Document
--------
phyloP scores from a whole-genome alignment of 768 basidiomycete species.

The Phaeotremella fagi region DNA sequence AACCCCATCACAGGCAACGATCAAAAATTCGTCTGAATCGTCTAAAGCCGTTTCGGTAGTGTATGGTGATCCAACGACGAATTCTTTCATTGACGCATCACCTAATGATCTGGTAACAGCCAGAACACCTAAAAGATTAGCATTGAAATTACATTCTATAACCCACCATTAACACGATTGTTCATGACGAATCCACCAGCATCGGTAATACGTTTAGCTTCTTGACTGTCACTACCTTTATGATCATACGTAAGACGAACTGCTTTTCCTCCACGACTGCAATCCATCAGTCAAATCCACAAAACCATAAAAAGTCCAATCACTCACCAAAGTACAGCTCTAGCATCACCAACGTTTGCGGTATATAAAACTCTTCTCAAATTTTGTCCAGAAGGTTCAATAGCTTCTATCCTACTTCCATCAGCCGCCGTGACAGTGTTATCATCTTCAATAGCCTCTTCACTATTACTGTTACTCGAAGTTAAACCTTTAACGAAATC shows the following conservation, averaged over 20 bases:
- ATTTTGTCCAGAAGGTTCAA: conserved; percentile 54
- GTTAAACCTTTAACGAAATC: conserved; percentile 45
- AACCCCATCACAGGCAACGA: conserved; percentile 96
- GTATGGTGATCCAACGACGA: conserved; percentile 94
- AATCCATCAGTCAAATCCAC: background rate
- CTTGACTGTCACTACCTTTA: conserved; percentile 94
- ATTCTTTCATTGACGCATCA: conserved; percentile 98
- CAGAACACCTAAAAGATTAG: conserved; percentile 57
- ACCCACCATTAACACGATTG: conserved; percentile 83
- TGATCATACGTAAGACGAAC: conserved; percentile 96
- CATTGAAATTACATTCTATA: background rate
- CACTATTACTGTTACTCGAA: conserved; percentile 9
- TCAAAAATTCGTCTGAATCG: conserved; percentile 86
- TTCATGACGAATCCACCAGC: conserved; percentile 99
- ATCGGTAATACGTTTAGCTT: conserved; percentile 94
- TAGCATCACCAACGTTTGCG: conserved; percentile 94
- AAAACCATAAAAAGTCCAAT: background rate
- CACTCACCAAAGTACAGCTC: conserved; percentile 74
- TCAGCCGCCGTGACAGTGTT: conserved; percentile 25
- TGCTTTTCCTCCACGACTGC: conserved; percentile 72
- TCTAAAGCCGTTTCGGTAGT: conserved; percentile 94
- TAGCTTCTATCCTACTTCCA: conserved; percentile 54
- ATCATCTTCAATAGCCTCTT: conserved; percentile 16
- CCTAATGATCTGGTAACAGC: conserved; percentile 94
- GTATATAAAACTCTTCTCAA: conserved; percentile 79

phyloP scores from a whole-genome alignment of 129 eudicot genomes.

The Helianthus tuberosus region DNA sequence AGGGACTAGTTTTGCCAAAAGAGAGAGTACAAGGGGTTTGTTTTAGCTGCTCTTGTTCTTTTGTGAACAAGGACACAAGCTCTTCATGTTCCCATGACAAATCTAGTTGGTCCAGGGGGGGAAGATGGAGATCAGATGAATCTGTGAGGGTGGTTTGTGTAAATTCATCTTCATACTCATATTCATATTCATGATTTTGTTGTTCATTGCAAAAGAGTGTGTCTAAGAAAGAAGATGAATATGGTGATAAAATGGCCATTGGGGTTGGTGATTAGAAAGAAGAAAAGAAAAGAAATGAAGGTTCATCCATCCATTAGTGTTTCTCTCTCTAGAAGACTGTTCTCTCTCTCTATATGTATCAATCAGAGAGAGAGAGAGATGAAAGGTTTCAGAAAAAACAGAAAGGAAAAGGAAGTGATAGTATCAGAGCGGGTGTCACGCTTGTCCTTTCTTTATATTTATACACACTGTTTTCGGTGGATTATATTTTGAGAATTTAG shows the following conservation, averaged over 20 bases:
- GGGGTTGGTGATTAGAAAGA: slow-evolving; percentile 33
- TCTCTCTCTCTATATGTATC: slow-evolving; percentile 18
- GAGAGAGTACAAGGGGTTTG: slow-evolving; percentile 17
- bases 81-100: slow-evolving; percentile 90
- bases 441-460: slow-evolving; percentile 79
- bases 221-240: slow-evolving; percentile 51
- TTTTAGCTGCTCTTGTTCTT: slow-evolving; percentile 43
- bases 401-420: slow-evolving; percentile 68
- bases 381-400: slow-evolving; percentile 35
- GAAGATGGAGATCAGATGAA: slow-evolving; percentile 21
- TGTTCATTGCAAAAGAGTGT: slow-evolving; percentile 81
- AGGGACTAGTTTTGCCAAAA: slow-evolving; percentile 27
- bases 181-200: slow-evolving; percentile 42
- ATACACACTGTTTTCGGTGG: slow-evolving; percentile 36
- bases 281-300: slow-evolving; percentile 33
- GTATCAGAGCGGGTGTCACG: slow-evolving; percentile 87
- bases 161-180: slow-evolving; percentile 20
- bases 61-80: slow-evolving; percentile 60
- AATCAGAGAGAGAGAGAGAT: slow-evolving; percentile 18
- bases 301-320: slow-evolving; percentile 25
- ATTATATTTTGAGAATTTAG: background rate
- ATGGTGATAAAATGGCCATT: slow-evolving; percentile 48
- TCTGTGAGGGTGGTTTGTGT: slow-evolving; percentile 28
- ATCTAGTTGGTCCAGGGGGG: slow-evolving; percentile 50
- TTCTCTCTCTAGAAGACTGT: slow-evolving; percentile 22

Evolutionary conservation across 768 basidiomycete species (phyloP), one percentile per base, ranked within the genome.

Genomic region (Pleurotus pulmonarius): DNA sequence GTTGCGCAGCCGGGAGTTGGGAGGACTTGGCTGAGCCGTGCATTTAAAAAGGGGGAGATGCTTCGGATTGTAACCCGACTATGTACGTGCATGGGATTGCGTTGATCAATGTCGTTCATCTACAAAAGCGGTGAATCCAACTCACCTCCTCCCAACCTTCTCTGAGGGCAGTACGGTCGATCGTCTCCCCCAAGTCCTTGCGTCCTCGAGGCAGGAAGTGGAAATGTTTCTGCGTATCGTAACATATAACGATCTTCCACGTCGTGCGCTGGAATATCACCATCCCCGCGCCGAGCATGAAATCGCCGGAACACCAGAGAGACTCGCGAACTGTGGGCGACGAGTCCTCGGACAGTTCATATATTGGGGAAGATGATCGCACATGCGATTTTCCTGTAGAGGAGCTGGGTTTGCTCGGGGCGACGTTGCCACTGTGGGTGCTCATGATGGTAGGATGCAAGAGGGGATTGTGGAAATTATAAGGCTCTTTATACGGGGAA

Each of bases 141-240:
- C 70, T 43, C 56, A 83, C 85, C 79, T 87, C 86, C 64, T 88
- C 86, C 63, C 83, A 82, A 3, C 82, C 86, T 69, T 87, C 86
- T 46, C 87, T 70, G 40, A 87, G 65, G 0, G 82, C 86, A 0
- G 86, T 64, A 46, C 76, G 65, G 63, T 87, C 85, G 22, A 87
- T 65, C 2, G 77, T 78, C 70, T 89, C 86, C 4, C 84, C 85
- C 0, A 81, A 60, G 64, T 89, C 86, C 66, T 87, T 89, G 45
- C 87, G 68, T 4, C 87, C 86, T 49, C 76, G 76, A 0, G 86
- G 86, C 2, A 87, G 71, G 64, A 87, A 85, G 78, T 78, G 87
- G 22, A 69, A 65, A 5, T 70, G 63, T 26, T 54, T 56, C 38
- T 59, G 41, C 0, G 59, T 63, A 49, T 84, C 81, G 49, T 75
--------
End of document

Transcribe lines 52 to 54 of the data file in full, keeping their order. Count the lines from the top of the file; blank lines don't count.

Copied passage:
- TCTGTGAGGGTGGTTTGTGT: slow-evolving; percentile 28
- ATCTAGTTGGTCCAGGGGGG: slow-evolving; percentile 50
- TTCTCTCTCTAGAAGACTGT: slow-evolving; percentile 22